The new recycling channel for sports equipment is being set up

From ping pong balls to skis, from skipping rope to fitness equipment, the new sports and leisure collection and recycling sector, launched early this year, has a year to focus on.

“We try to turn it into furniture,” smiles Mathilde Nigoul, pointing to a corner of the space occupied by La Recyclerie sportive, in the 17th arrondissement of Paris. If you look closely, two skis actually act as clothes racks.

This material is one of the most difficult materials to recycle and tends to quickly build up stocks in this solidarity store specializing in sports, explains the head of communications and online sales.

Founded in 2015, La Recyclerie sportive has expanded to include a handful of stores in France. The managers shared their experiences during consultations about the design of the new sector.

They are collected from specialized sports stores, through partnerships and donations from citizens. “In sports equipment, most things are quite reusable, they are pretty solid objects. We have reuse rates of around 60.70% of the material we manage to collect,” explains Marc Bultez, founder of Sports Recyclerie.

Producer Responsibility

Sports and leisure items are one of three new collection and reuse channels created at the start of the year, along with DIY and toys, known as “extended producer responsibility” (REP).

This official launch was followed at the end of January by the approval of the eco-organization Ecologic, to organize the sector. However, in sports shops, collection bins are not expected until January 2023.

“It takes a year to install the circuits and then there is also a lot of information and awareness work for our members, all points of sale, etc., before even the general public is educated,” explains Virgile Caillet, General Representative of Union Sport & Cycle, which represents the largest distributors on the market.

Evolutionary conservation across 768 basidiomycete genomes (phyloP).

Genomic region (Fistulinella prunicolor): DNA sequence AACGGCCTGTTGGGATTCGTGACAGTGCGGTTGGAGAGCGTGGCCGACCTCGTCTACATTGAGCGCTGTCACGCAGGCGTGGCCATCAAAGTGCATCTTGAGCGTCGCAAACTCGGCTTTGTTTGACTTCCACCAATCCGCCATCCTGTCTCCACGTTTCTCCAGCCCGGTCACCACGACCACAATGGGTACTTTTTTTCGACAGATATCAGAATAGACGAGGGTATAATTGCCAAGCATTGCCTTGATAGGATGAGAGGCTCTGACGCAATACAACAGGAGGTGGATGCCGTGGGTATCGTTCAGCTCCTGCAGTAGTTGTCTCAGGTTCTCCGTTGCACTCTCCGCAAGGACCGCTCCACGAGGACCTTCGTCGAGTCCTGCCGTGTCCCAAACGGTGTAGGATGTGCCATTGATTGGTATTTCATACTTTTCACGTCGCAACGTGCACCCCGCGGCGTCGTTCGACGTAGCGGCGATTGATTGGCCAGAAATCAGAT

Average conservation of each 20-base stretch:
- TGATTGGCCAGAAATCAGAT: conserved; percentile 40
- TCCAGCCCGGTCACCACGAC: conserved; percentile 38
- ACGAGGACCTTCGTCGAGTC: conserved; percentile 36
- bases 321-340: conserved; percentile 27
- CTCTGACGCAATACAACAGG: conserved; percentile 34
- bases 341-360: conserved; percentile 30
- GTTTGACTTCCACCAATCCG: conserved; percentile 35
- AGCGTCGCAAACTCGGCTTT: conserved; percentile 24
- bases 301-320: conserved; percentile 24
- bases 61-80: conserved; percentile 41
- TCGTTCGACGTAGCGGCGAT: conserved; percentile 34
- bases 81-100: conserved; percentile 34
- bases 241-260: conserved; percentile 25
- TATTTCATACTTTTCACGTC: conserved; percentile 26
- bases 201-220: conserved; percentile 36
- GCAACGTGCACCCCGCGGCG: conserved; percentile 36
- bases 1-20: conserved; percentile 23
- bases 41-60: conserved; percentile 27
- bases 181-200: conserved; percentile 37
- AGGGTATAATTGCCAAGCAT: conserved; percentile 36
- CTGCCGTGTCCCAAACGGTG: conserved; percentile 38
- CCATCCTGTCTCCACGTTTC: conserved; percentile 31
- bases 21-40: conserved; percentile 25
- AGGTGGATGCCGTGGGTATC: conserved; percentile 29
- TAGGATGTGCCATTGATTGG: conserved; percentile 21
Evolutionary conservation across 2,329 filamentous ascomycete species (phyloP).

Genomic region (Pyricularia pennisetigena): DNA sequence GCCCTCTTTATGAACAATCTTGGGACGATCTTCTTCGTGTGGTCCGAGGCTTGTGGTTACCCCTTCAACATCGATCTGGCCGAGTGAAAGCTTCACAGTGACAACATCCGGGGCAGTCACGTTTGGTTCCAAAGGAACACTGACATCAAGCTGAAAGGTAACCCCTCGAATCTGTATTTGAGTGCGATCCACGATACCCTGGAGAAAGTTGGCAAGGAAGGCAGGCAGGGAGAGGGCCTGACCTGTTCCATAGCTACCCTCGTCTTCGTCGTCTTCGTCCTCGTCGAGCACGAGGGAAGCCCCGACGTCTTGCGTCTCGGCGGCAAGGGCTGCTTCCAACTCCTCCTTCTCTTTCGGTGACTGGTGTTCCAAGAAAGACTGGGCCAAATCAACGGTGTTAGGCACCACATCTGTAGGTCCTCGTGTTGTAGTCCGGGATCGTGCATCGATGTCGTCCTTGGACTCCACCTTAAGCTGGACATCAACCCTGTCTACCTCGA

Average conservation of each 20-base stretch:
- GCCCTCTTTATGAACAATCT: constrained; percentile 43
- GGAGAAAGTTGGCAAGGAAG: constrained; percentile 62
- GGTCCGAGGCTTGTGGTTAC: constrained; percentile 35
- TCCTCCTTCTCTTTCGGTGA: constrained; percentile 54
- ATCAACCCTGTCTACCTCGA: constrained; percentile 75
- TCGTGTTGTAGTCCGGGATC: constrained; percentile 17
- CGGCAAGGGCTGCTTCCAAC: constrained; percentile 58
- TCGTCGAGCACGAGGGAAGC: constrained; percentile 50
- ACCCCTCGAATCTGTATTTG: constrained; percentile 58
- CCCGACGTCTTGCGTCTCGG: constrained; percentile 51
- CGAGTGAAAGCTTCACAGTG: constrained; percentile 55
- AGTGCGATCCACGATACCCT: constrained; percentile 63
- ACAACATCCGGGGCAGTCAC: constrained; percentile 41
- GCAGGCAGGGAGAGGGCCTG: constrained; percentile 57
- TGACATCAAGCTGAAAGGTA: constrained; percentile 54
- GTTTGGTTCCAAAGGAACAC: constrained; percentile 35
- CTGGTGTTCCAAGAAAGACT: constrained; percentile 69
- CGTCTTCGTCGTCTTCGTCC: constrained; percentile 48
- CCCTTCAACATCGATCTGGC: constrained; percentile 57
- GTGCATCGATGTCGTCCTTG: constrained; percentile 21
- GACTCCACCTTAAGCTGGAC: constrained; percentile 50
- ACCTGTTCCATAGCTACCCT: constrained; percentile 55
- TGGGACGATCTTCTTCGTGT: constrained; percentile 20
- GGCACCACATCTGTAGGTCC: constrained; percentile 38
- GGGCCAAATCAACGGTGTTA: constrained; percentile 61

“We can exchange, buy back a product, return used products, and then the eco-organization has to do some sorting, between second-hand or what needs to be recycled or repaired. The goal, of course, is to have a minimum of burial and incineration,” he continued.

According to Ademe, about 100,000 tons of sports and leisure articles, including 30,000 tons of bicycles (bicycles, scooters, skateboards, etc.) and nearly 70,000 tons of other articles (snowshoes, balls, skis, kayaks, etc.) the bulky waste or at the recycling center.

The official decree sets the target that by 2027 a quarter of the cycles will be collected and that 62% of this, if not reused, will be recycled. For other products intended for sports, the targets are 35% and 50%.

It is a sector that already benefits from many recycling initiatives, emphasizes Alice Elfassi of the Zero Waste France organisation. For example, athletics, fencing, or tennis federations have programs that focus on reusing equipment or offering second-hand purchases. Big brands, like Decathlon, also appreciate the opportunity. Not to mention local initiatives.

Objectives that ask

“Experiments” are being conducted in the field of recycling, Virgile Caillet reports. “We have identified good practices for reclaiming stand-up paddleboards, to make aggregate that is reusable,” he explains to AFP. Other initiatives relate to skiing or cycling.

However, the stated objectives leave Marc Bultez a bit skeptical. “They wanted a REP that was fairly focused on repairs, reuse. We’re having a little trouble translating that to what we see happening through accreditation in retrospect, because it’s not necessarily the support rates that allow us to spend time maintaining the equipment,” he laments.

According to the Ministry of Ecological Transition, almost 100 million euros is allocated to the sector every year. One of the main objectives is also to develop eco-design, through a bonus-sanction system for manufacturers in the financial contribution paid to the eco-organization. The “repair fund” is expected in the second half.


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